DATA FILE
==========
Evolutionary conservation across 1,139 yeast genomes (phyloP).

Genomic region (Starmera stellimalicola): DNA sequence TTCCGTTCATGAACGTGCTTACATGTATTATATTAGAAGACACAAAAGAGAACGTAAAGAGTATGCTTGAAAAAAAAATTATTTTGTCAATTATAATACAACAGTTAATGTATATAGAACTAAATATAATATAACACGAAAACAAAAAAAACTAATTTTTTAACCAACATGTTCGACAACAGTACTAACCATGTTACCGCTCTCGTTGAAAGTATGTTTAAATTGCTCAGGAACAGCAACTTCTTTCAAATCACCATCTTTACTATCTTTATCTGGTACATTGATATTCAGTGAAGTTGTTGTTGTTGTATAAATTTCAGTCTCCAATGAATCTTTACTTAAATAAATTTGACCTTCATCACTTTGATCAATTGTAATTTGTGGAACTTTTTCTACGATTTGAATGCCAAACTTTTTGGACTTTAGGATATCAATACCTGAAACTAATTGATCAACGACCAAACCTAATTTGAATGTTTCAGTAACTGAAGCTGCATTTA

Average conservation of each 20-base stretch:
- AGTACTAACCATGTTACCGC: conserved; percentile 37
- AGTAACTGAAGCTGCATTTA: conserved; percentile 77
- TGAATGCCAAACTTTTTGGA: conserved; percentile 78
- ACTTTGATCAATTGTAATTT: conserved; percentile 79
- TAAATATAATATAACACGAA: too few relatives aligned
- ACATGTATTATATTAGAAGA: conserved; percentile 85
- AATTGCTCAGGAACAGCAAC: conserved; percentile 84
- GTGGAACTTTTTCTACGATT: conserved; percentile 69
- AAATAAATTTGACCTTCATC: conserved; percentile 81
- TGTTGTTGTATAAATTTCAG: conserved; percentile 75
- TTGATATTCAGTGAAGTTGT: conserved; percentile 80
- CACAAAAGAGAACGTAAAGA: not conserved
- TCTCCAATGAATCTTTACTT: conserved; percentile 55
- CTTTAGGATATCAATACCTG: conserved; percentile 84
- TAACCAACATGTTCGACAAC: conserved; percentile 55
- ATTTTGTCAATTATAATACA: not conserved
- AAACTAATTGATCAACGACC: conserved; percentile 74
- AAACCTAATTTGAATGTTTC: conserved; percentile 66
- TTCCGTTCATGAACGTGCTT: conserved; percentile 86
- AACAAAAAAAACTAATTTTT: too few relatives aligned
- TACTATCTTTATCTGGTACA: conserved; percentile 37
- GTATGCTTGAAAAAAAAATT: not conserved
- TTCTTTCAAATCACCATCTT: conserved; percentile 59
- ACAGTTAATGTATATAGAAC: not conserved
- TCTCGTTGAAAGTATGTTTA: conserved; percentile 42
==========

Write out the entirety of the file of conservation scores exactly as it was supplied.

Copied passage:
Evolutionary conservation across 1,139 yeast genomes (phyloP).

Genomic region (Starmera stellimalicola): DNA sequence TTCCGTTCATGAACGTGCTTACATGTATTATATTAGAAGACACAAAAGAGAACGTAAAGAGTATGCTTGAAAAAAAAATTATTTTGTCAATTATAATACAACAGTTAATGTATATAGAACTAAATATAATATAACACGAAAACAAAAAAAACTAATTTTTTAACCAACATGTTCGACAACAGTACTAACCATGTTACCGCTCTCGTTGAAAGTATGTTTAAATTGCTCAGGAACAGCAACTTCTTTCAAATCACCATCTTTACTATCTTTATCTGGTACATTGATATTCAGTGAAGTTGTTGTTGTTGTATAAATTTCAGTCTCCAATGAATCTTTACTTAAATAAATTTGACCTTCATCACTTTGATCAATTGTAATTTGTGGAACTTTTTCTACGATTTGAATGCCAAACTTTTTGGACTTTAGGATATCAATACCTGAAACTAATTGATCAACGACCAAACCTAATTTGAATGTTTCAGTAACTGAAGCTGCATTTA

Average conservation of each 20-base stretch:
- AGTACTAACCATGTTACCGC: conserved; percentile 37
- AGTAACTGAAGCTGCATTTA: conserved; percentile 77
- TGAATGCCAAACTTTTTGGA: conserved; percentile 78
- ACTTTGATCAATTGTAATTT: conserved; percentile 79
- TAAATATAATATAACACGAA: too few relatives aligned
- ACATGTATTATATTAGAAGA: conserved; percentile 85
- AATTGCTCAGGAACAGCAAC: conserved; percentile 84
- GTGGAACTTTTTCTACGATT: conserved; percentile 69
- AAATAAATTTGACCTTCATC: conserved; percentile 81
- TGTTGTTGTATAAATTTCAG: conserved; percentile 75
- TTGATATTCAGTGAAGTTGT: conserved; percentile 80
- CACAAAAGAGAACGTAAAGA: not conserved
- TCTCCAATGAATCTTTACTT: conserved; percentile 55
- CTTTAGGATATCAATACCTG: conserved; percentile 84
- TAACCAACATGTTCGACAAC: conserved; percentile 55
- ATTTTGTCAATTATAATACA: not conserved
- AAACTAATTGATCAACGACC: conserved; percentile 74
- AAACCTAATTTGAATGTTTC: conserved; percentile 66
- TTCCGTTCATGAACGTGCTT: conserved; percentile 86
- AACAAAAAAAACTAATTTTT: too few relatives aligned
- TACTATCTTTATCTGGTACA: conserved; percentile 37
- GTATGCTTGAAAAAAAAATT: not conserved
- TTCTTTCAAATCACCATCTT: conserved; percentile 59
- ACAGTTAATGTATATAGAAC: not conserved
- TCTCGTTGAAAGTATGTTTA: conserved; percentile 42